Prairie Post (West Edition)

U of L researcher leading the fight against blackleg of potato

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Dr. Michele Konschuh, a research associate in the Department of Biological Sciences, is leading a study to help ensure Alberta’s potato industry stays healthy, thanks to a three-year grant from the province’s Results Driven Agricultur­e Research (RDAR) fund and in-kind support from stakeholde­rs in the potato industry.

“We’re going to try a biocontrol approach and some informatio­n and diagnostic­s to see if we can help the industry stay strong,” says Konschuh. “We have a very good potato industry here and we want to keep it that way. We’re very grateful for the support from industry and RDAR.”

The potato industry comprises about 55,000 acres in Alberta. The majority of potatoes are grown for processing, with about 13,000 to 15,000 acres devoted to growing seed potatoes. The industry is worth nearly $1 billion to the province’s economy.

Blackleg, one of numerous seed-borne diseases that have been identified in potato production around the world, is caused by Pectobacte­rium and Dickeya bacteria. Of the two, Dickeya is especially aggressive and has reduced yields by 20 to 25 per cent in Europe and Israel, where the pathogen is establishe­d. It causes a blackening of the plant stem and that decay prevents nutrients from getting to the tuber and water from going up to the plant.

“We absolutely have blackleg, but blackleg is a lay person’s term for the disease,” says Konschuh. “The one we have in Alberta is caused by Pectobacte­rium species and it’s fairly common in all potato-growing regions. At this time, we have no Dickeya and we want to keep it that way.”

Because no pesticides are available to prevent blackleg, seed potato growers rely on agronomic practices that include cleaning and sanitizing equipment between seed lots, cleaning storage units and rotating crops. One of the trickier aspects of blackleg is that it can remain latent in the potato tuber. If planting is done under warm and dry conditions, the disease may never appear. However, in a cool, wet spring the disease can show up.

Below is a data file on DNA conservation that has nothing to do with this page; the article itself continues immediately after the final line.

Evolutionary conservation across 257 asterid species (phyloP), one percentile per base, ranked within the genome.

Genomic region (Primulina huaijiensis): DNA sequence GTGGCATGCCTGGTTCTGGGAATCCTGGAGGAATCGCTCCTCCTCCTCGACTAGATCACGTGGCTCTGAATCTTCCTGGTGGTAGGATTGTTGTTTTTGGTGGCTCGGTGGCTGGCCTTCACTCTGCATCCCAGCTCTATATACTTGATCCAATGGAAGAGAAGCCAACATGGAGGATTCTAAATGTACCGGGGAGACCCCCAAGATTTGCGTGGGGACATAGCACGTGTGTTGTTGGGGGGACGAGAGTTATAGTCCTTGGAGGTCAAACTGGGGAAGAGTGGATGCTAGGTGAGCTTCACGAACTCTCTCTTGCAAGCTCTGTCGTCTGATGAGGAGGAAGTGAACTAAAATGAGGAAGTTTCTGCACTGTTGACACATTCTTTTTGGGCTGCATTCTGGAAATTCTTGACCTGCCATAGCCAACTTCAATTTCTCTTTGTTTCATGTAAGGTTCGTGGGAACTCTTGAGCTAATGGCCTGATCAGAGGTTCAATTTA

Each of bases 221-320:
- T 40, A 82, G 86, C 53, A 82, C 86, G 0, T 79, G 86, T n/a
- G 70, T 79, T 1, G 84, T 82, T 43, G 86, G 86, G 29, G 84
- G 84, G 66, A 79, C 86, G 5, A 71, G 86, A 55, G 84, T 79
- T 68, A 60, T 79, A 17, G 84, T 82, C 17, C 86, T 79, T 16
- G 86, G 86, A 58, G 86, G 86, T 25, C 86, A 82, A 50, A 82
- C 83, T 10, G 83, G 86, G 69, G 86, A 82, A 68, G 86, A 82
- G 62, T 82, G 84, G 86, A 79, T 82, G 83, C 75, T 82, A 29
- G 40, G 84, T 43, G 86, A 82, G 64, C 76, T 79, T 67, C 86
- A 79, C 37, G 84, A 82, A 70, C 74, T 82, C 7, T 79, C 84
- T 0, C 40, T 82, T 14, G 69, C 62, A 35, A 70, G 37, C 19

“We want to develop solutions both to prevent that latent infection and also to address the disease in the field,” says Konschuh.

Konschuh and her collaborat­ors, Drs. Larry Kawchuk and Jonathan Neilson from Agricultur­e and Agri-Food Canada, will use a multi-pronged approach that includes an informatio­n campaign outlining best practices for seed growers and sharing findings from their research.

The researcher­s also plan to investigat­e the rapid diagnostic tools available on the market and potentiall­y develop additional tools to detect blackleg early. Such tools would allow producers to obtain a diagnosis when they see a suspicious plant in the field instead of having to wait for laboratory results.

In addition, the scientists will investigat­e the potential of biocontrol agents — bacterioph­ages and endophytes.

Bacterioph­ages are viruses of bacteria that can kill or dissolve bacteria. Endophytes are organisms that live within a plant and can have beneficial properties, like the good bacteria that live in the gut.

The project will focus on seed potatoes to make the most impact with a smaller number of acres. Keeping the disease out of seed potatoes will help prevent it from showing up in commercial fields. This will help ensure seed growers maintain the highqualit­y standards they’ve already achieved and potato growers continue to generate high-yield crops.

“We don’t just supply seed domestical­ly to other parts of Alberta for the commercial industry; we’re the largest exporter of seed potato in Canada,” says Konschuh. “Southern Alberta potato growers have a really good reputation for producing high-quality potatoes for value-added processors.”

The research project will also provide training opportunit­ies for students to help process samples from the field, identify disease organisms and work on the biocontrol agents.

“We need the help and we would also like to work on training the workforce,” says Konschuh. “We need skilled people joining the agricultur­al industry.”

 ??  ?? DR. MICHELE KONSCHUH
DR. MICHELE KONSCHUH

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